Gene expression profiling in C57BL/6J and A/J mouse inbred strains reveals gene networks specific for brain regions independent of genetic background.

de Jong S, Fuller TF, Janson E, Strengman E, Horvath S, Kas MJ, Ophoff RA - BMC Genomics (2010)

Network construction identifies distinct modules of co-expressed genes using hippocampus and amygdala samples of A/J and C57BL/6J mice (n = 35). The dendrogram was produced by average linkage hierarchical clustering of genes using topological overlap. Modules of co-expressed genes were assigned colors corresponding to the branches indicated by the horizontal bar beneath the dendrogram.
© Copyright Policy - open-access
Related In: Results  -  Collection

License
Show All Figures
getmorefigures.php?uid=PMC2823687&req=5

Figure 1: Network construction identifies distinct modules of co-expressed genes using hippocampus and amygdala samples of A/J and C57BL/6J mice (n = 35). The dendrogram was produced by average linkage hierarchical clustering of genes using topological overlap. Modules of co-expressed genes were assigned colors corresponding to the branches indicated by the horizontal bar beneath the dendrogram.
Mentions: For branch cutting (module detection) we used the dynamic branch-cutting algorithm implemented in the dynamicTreeCut and WGCNA (weighted gene co-expression network analysis) R library [26,34]. Each module (or branch) is assigned a unique color label which is visualized in the color band underneath the cluster tree (see Figure 1). We found 10 modules, each of which contained at least 50 probes. Our module detection method followed the standard WGCNA approach that has been successfully used in multiple applications [8,25,26,29,35]. Since our modules are large and distinct, we expect them to be found by many alternative detection methods. Average gene expression levels of all modules range from 8.52 to 9.51.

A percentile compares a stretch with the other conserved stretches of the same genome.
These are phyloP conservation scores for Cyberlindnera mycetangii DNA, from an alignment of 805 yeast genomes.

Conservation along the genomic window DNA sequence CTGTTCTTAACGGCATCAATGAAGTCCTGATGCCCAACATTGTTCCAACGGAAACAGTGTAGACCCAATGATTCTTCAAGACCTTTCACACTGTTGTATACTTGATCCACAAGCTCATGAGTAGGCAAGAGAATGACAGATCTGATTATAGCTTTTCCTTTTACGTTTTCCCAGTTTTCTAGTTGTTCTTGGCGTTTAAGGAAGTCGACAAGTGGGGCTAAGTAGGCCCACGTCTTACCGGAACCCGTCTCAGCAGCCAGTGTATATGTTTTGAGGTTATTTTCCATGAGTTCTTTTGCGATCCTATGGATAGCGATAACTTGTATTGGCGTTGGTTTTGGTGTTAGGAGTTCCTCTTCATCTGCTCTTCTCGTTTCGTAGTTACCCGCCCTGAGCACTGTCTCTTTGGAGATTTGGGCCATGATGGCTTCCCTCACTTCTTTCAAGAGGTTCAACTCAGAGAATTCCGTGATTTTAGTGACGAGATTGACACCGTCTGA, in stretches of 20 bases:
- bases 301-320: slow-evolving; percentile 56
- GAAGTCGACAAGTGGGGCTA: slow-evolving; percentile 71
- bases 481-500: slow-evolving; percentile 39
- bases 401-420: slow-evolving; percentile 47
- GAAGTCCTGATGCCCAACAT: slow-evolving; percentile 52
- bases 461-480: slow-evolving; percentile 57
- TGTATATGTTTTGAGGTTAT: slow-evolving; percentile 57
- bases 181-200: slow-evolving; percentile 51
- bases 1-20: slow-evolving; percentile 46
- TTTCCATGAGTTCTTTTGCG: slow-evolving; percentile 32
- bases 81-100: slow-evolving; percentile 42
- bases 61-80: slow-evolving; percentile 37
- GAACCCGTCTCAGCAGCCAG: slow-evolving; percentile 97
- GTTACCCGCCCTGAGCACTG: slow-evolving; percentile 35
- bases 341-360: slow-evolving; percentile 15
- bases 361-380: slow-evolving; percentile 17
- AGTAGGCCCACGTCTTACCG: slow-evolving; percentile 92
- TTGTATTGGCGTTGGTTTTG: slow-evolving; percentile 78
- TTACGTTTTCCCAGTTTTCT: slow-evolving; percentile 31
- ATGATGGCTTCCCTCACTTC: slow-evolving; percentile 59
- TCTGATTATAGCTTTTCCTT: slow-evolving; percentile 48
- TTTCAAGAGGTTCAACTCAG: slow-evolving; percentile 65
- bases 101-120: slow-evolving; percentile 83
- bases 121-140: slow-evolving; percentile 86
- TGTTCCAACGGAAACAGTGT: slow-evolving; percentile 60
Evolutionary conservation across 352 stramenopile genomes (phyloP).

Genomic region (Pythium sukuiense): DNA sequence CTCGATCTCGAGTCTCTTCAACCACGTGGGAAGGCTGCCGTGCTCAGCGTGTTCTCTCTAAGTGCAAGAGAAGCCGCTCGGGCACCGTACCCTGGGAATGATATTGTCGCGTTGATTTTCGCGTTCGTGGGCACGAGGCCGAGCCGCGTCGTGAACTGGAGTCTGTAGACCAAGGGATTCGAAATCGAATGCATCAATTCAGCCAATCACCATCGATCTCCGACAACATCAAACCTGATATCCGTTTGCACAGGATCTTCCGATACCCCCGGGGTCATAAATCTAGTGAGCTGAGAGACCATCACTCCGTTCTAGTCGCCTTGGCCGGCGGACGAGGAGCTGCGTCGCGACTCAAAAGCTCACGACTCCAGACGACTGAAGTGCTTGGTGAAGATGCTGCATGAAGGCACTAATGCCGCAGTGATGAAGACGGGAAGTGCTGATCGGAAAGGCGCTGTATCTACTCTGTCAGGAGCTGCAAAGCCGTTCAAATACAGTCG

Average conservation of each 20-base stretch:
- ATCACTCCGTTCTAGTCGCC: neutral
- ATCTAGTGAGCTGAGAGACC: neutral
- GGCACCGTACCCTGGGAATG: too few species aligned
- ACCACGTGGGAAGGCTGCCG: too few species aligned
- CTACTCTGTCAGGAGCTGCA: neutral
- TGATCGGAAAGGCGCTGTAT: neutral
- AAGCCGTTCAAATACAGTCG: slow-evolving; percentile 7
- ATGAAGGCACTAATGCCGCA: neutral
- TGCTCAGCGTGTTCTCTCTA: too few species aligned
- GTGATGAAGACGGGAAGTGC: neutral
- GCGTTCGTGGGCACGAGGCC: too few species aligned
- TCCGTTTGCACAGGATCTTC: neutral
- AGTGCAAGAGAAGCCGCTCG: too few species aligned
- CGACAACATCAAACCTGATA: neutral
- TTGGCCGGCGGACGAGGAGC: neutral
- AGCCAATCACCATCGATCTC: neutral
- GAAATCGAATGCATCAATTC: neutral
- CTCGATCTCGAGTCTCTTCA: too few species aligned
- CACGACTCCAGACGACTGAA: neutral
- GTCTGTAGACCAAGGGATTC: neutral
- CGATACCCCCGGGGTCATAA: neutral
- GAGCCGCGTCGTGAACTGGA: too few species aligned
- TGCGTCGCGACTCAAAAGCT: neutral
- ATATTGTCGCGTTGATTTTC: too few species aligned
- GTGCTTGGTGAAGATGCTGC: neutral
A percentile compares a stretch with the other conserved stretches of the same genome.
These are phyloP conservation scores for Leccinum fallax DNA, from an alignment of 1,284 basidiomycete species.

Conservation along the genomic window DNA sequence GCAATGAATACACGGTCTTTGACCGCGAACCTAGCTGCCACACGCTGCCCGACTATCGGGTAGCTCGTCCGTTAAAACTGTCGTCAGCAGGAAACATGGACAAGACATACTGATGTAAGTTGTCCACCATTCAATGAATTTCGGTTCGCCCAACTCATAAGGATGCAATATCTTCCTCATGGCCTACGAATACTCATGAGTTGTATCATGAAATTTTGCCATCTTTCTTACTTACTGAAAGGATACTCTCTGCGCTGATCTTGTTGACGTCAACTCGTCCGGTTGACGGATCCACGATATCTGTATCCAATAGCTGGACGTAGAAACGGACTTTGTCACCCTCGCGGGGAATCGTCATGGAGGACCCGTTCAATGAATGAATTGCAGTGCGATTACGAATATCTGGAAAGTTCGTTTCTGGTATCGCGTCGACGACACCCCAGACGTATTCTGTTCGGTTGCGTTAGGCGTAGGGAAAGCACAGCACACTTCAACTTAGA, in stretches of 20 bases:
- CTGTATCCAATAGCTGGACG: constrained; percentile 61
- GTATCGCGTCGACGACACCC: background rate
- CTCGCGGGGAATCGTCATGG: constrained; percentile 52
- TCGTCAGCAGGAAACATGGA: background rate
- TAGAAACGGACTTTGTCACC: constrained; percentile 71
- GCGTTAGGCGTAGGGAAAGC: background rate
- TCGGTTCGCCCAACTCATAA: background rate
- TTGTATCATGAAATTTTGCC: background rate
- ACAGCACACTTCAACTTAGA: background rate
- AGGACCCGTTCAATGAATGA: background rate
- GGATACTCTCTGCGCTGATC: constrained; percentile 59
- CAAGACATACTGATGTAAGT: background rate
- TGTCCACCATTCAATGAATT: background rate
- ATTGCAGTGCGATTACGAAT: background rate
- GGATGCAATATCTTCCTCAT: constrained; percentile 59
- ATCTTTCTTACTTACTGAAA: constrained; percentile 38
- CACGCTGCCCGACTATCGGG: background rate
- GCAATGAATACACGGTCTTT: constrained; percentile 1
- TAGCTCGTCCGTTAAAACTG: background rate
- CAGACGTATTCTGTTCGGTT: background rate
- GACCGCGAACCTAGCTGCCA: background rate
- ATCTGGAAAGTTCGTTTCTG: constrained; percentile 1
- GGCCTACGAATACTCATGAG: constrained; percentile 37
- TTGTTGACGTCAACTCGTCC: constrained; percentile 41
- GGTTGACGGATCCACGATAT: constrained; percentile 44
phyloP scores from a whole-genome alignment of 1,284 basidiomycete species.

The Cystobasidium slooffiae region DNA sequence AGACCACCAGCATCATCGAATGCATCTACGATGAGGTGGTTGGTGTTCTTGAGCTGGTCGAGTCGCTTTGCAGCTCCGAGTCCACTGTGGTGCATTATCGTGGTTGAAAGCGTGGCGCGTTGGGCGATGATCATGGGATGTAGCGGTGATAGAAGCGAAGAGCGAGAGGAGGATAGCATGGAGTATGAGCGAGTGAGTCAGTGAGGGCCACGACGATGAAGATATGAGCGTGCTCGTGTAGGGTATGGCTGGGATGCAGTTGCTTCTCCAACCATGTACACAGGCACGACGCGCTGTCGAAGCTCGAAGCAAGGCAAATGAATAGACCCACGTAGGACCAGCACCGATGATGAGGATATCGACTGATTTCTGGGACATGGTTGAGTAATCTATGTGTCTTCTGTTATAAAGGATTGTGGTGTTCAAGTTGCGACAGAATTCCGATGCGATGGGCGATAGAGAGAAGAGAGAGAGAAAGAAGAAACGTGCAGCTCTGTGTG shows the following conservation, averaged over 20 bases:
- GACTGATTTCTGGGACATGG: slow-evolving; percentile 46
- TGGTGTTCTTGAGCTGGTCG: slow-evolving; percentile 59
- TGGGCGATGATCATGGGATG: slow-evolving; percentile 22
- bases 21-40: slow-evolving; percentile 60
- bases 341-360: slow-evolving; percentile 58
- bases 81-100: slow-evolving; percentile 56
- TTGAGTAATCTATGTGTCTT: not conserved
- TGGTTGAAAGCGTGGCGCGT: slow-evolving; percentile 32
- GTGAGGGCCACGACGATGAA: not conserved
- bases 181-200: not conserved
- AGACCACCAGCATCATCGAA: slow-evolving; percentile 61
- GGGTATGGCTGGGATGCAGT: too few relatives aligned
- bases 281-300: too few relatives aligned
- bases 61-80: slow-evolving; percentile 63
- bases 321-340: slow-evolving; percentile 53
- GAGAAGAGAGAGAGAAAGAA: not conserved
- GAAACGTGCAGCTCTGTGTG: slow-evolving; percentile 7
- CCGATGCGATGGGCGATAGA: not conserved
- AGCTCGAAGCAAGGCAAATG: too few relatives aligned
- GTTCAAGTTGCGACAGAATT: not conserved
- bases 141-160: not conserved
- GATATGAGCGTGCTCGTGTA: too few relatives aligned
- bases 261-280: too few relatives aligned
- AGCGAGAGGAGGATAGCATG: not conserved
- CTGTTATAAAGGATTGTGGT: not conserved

Bottom Line: Close examination of the strain-specific gene expression profiles, however, revealed no functional relevance but a significant enrichment of single nucleotide polymorphisms in the probe sequences used for array hybridization.This artifact was not observed for the modules of co-expressed genes that distinguish amygdala and hippocampus.The brain-region specific modules were found to be independent of genetic background and are therefore likely to represent biologically relevant molecular networks that can be studied to complement our knowledge about pathways in neuropsychiatric disease.

View Article: PubMed Central - HTML - PubMed

Affiliation: Department of Medical Genetics and Rudolf Magnus Institute of Neuroscience, University Medical Center Utrecht, Universiteitsweg 100, 3584 CG Utrecht, The Netherlands.

ABSTRACT

Background: We performed gene expression profiling of the amygdala and hippocampus taken from inbred mouse strains C57BL/6J and A/J. The selected brain areas are implicated in neurobehavioral traits while these mouse strains are known to differ widely in behavior. Consequently, we hypothesized that comparing gene expression profiles for specific brain regions in these strains might provide insight into the molecular mechanisms of human neuropsychiatric traits. We performed a whole-genome gene expression experiment and applied a systems biology approach using weighted gene co-expression network analysis.

Results: We were able to identify modules of co-expressed genes that distinguish a strain or brain region. Analysis of the networks that are most informative for hippocampus and amygdala revealed enrichment in neurologically, genetically and psychologically related pathways. Close examination of the strain-specific gene expression profiles, however, revealed no functional relevance but a significant enrichment of single nucleotide polymorphisms in the probe sequences used for array hybridization. This artifact was not observed for the modules of co-expressed genes that distinguish amygdala and hippocampus.

Conclusions: The brain-region specific modules were found to be independent of genetic background and are therefore likely to represent biologically relevant molecular networks that can be studied to complement our knowledge about pathways in neuropsychiatric disease.

Show MeSH
Related in: MedlinePlus